Organic Farming – all about
Organic Farming definition: It is a production system that sustains and maintains the health of soils, ecosystems, and people. It solely depends on ecological processes, biodiversity, and various life cycles that are adapted to local conditions, rather than the use of inputs that have adverse effects. Organic farming is the combination of tradition, innovation, and science to benefit the shared environment and promote fair relationships among different components and good quality of life for all involved.
History of Organic farming: It has been practiced in India since thousands of years ago in which agriculture is done with the help of organic techniques like the use of plants and animal wastes as pesticides and fertilizers.
Principles of Organic farming:
There are 4 basic principles involved in organic agriculture. They are,
Principle of health: It sustains and enhances the health of humans, soil, animal, plant, and the planet as one and indivisible.
Principle of ecology: Organic farming is based on ecological systems and cycles that work with them to emulate them and helps to sustain them.
The principle of fairness: Organic farming builds relationships that ensure fairness in relationship with the common environment and life opportunities.
Principle of care: It manages the biodiversity in a precautionary and responsible manner to protect the health and well-being of present and future generations of the living beings and the environment.
Benefits/ Pros of Organic farming:
- It reduces the production costs of farmers since there is no usage of chemical fertilizers and pesticides.
- It helps to reduce global warming.
- Water pollution is destroyed.
- It leads to very lesser residues in foodstuffs.
- It helps to conserve the environment more healthily.
- Organic agriculture saves energy and protects the biodiversity.
- It improves the soil properties like water holding capacity, good aeration, easy root penetration, and reduces erosion.
Drawbacks/ Cons of Organic farming:
- Farmers need more labors, therefore, the labor charge is high.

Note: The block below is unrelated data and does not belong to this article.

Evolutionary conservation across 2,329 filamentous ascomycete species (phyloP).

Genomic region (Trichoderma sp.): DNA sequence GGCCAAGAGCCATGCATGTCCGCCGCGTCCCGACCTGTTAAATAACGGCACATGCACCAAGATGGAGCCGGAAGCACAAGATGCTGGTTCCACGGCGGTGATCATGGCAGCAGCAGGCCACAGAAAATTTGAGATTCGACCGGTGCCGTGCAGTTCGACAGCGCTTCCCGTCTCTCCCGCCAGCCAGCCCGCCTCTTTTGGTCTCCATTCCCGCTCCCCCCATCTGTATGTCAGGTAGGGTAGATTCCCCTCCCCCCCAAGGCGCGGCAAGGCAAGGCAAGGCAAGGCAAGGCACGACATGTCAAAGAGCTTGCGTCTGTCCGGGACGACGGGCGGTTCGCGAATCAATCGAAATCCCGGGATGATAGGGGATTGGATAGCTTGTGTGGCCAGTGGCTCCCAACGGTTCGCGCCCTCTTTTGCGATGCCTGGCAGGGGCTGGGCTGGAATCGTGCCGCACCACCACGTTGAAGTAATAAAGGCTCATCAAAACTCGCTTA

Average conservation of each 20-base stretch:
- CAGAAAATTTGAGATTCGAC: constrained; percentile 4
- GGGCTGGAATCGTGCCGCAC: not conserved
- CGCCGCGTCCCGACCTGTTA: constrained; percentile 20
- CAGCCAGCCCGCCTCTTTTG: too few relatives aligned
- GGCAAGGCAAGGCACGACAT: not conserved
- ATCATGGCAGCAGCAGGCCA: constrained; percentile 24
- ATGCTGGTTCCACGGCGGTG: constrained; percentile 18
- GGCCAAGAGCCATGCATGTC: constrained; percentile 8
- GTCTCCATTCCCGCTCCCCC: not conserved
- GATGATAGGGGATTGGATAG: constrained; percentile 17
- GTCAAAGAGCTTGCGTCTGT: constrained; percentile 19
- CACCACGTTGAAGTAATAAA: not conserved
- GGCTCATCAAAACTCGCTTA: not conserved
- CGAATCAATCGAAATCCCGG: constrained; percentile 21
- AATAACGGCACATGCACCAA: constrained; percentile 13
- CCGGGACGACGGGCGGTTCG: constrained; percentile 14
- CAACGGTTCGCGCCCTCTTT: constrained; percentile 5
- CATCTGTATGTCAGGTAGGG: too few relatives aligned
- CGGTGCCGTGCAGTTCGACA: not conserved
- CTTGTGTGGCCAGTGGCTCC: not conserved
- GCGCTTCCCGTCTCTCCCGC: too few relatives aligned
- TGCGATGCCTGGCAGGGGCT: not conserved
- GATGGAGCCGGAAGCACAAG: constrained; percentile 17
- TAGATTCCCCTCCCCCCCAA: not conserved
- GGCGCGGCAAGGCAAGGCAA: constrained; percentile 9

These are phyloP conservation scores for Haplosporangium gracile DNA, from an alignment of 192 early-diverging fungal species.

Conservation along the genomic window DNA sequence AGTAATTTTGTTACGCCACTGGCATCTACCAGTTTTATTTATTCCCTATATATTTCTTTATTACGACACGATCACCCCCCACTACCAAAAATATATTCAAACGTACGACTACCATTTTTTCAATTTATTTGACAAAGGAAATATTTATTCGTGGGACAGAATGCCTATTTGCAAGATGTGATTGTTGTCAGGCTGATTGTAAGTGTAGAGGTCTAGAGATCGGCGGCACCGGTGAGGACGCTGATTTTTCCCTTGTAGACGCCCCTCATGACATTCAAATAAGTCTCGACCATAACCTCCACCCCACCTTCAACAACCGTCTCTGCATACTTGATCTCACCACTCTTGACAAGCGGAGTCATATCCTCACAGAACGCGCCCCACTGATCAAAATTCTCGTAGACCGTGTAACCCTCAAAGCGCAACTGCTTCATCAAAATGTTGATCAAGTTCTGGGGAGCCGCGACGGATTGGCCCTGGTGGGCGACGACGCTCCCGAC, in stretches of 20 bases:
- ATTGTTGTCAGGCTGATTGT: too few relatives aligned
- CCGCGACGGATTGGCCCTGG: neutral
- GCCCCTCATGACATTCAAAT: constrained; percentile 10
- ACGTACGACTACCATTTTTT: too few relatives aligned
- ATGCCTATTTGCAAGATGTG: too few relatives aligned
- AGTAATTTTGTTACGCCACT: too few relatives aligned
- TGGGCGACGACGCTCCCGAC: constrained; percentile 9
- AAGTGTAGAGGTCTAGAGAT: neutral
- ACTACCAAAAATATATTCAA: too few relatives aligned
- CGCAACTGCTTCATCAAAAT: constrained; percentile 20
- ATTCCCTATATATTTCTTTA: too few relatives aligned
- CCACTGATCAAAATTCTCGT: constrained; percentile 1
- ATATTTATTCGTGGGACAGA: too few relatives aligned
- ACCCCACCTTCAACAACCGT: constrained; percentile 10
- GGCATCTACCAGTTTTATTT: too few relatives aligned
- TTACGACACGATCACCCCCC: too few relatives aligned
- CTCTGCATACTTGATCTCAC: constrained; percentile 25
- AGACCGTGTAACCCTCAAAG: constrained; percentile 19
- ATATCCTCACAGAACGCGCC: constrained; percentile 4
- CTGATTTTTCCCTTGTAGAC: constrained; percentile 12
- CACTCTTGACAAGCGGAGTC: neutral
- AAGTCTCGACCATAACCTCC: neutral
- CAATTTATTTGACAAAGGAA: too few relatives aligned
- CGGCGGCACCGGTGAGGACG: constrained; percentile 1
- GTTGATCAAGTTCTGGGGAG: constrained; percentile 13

- Since, organic food is produced in lesser quantities, the marketing, and distribution of these products is not efficient.
- It cannot lead to enough food production such that many people suffer from starvation.
- Lack of proper awareness and technology of organic farming.
Various components of Organic farming:
The various components of Organic farming are enlisted below in detail
- Organic manures: It is used as organic fertilizer rich in organic matter. Commonly used organic manures in farming are farmyard manure, green manures, vermin-compost, crop residues, and bio-fertilizers.
- Farmyard manure: it increases the water holding capacity of the soil. It is obtained from cow dung. This can improve the soil, tilth, and aeration.
- Green manures: it is a cover crop grown to add nutrients and organic matter to the soil. The most common examples of green manures are Sunnhemp, Dhaincha, Berseem, Sesbania, and Desmanthus.
- Vermicompost: it is a stable fine granular organic material that loosens the soil and helps in proper air passage. The mucus attached to the cast because of hygroscopy increases the water holding capacity of the soil.
- Crop residues: various crop residues like wheat and paddy straw, sugarcane trash, paddy, and maize husk have high nutritional value when applied in the soil.
- Biofertilizers: it contains specific micro-organisms in a concentrated form that can fix atmospheric nitrogen in the roots of the leguminous plants. For example, nitrogen fixers are Rhizobium, Azotobacter, Azospirillum, and Acetobacter. Phosphorus solubilizing and mobilizing bio-fertilizers is VAM.